In one exemplary aspect, optical systems and methods are provided wherein a prismatic mirror is used to control the size (e.g., the width or diameter) of a light beam as a function of the angle of incidence to a reference plane, e.g., associated with a surface or layer. A prismatic mirror, referred to herein as a prism mirror, includes a second surface mirror wherein the front surface of the mirror is in a nonparallel relationship with the mirror surface.
As shown, prism mirror 300 includes a front surface 330 in a nonparallel relationship with a mirror surface 340. Prism mirror 300 varies the width of light beams incident to prism mirror 300. In particular, prism mirror 300 varies the width of light beams according to the angle of incidence of the light beams to prism mirror 300 through first order beam compression of the prism, i.e., the prism formed by the nonparallel relationship between the mirror surface 340 and the front surface 330, combined with the mirror surface 340. Depending on the particular application and system, prism mirror 300 may increase or decrease the width of reflected light beams.
Prism mirror 300 may include any suitable transparent material (at least transparent to the particular wavelength(s) used), e.g., glass, plastic, etc., and any suitable reflective material to form mirror surface 340. In one example, relatively high index glass material, e.g., 1.75 to 1.9 or higher, is used with anti-reflection coating. In other examples, low index glass may be used having lower weight. Additionally, the dimensions of prism mirror 300 may vary depending on the particular application, desired beam compression, and the like.
Accordingly, exemplary obliquity correction optical systems and associated methods may vary the width of light beams with a prism mirror and direct light beams of varying width and incidence angles to a reference plane.
Light beams 434 are directed to prism mirror 432, e.g., by steering mirrors or the like, and reflected from prism mirror 432 towards relay optics. In one example, light beams 434 include a collimated light at a wavelength of 405 nm. Light beams 434 are shown incident to prism mirror 432 at five different angles, corresponding to five different scan angles, to illustrate varying beam widths at varying angles with respect to prism mirror 432 and holographic storage medium 478. In one example, light beams 434 are scanned over a 50 degree angle, and the input light beam diameter is 5.0 mm.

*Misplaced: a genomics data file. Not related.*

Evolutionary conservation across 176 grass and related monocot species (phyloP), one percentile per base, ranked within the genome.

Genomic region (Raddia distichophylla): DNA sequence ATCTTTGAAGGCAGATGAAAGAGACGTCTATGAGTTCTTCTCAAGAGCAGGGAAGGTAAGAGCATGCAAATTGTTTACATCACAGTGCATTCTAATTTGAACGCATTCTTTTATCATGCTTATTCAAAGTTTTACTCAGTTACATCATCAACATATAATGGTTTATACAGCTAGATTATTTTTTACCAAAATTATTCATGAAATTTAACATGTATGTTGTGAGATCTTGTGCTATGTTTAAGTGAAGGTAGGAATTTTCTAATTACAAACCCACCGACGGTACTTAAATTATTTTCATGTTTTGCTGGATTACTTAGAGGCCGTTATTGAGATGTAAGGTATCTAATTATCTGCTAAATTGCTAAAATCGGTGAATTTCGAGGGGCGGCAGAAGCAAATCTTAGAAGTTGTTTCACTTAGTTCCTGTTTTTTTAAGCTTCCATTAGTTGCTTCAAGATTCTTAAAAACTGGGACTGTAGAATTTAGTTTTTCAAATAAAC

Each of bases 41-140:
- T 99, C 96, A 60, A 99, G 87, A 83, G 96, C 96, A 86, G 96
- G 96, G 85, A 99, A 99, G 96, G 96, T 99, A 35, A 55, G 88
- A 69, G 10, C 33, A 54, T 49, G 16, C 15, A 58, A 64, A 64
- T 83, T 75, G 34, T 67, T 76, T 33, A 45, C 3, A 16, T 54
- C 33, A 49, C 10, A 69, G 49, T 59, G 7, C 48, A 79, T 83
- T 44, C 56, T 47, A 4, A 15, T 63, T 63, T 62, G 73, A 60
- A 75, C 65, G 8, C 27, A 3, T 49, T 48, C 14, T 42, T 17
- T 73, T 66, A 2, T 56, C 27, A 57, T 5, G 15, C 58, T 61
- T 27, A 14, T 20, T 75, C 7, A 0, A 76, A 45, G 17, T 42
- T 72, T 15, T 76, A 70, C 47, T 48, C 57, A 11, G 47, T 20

As illustrated in
Lenses 436, 442, 454, and 446 comprise a relay configuration known commonly as a “4F scanner,” wherein the distance from prism mirror 432 to the illuminated area or hologram location 472 is approximately four times F, the focal length of the lens arrangement. It will be recognized by those of ordinary skill in the art that various other optical relay systems may be employed, including prisms, beam splitters, optical filters, and the like.
Lens elements 474 receive collimated light beams 434 at different angles, pivoting about a fixed point near prism mirror 432. The first group of lens elements 474 converts light beams 434 into converging light, with the central rays of each converging beam being approximately parallel to the optical axis. In particular, aspheric lens 426 steers light beams 436 to lens 442, which creates converging light beams. Aspheric lenses may allow for relatively larger scan angle range, larger beam diameter, good wavefront quality, compact size, and low cost, compared to non-aspheric lenses; however, in other examples, non-aspheric lenses may be used.
Light beams 434 then travel a distance beyond a focal point and begin to diverge, but with the central rays still essentially parallel to the axis. The second lens group 476 receives these light beams 434 and converts them into approximately collimated light. In particular, lens 454 creates substantially collimated light beams and aspheric lens 446, in this example, similar to aspheric lens 436, directs the central rays of light beams 434 (that is, each beam during the scan) toward a common hologram location 472. Additionally, the output is a telecentric scan of converging beams.
In one example, the optical lens elements 474 and 476 include the same aspheric lens elements to produce a scanning collimated beam. The following table includes optical information regarding surfaces 1, 2, 3, and 4 of aspheric lens 436 and lens 442 for an exemplary input lens configuration with a collimated 405 nm light beam having a diameter of 5.0 mm:
Radius Thickness Diameter Surface (mm) (mm) Glass (mm) 1 −10.7357 10.3423 LAH65 32.00 2 −16.6572 0.2 LAH65 32.00 3 53.1626 7.00 LAH65 32.00 4 −58.0147 . . . LAH65 32.00
Aspheric data, surface 4: Conic constant=4.61925400E-03, Coefficient on r4=5.0503318000E-06, Coefficient on r6=−6.0933444000E-10, Coefficient on r8=−5.4125886000E-14.
The above table is illustrative only and various other lens components and dimensions may be advantageously used. For example, other exemplary lens systems are described in U.S. patent application Ser. No. 10/246,737, entitled “Holographic Storage Lenses,” incorporated by reference in its entirety.
Beams 434 incident on holographic storage medium 478 near normal to holographic storage medium 478 are wider than those beams 434 varying from normal to surface 478. In one example, the area of hologram location 472 is substantially uniform at a reference plane within holographic storage medium 478 over the varying angles of incidence. Further, in one example, each beam 434 illuminates approximately the same location of the reference plane, e.g., hologram location 472. It should be recognized that the reference plane may be located on a surface of holographic storage medium 478, behind the surface (e.g., within the holographic storage medium 478 ), or in front of the surface of holographic storage medium 478. For example, often a holographic medium includes a protective layer or substrate over a holographic material layer.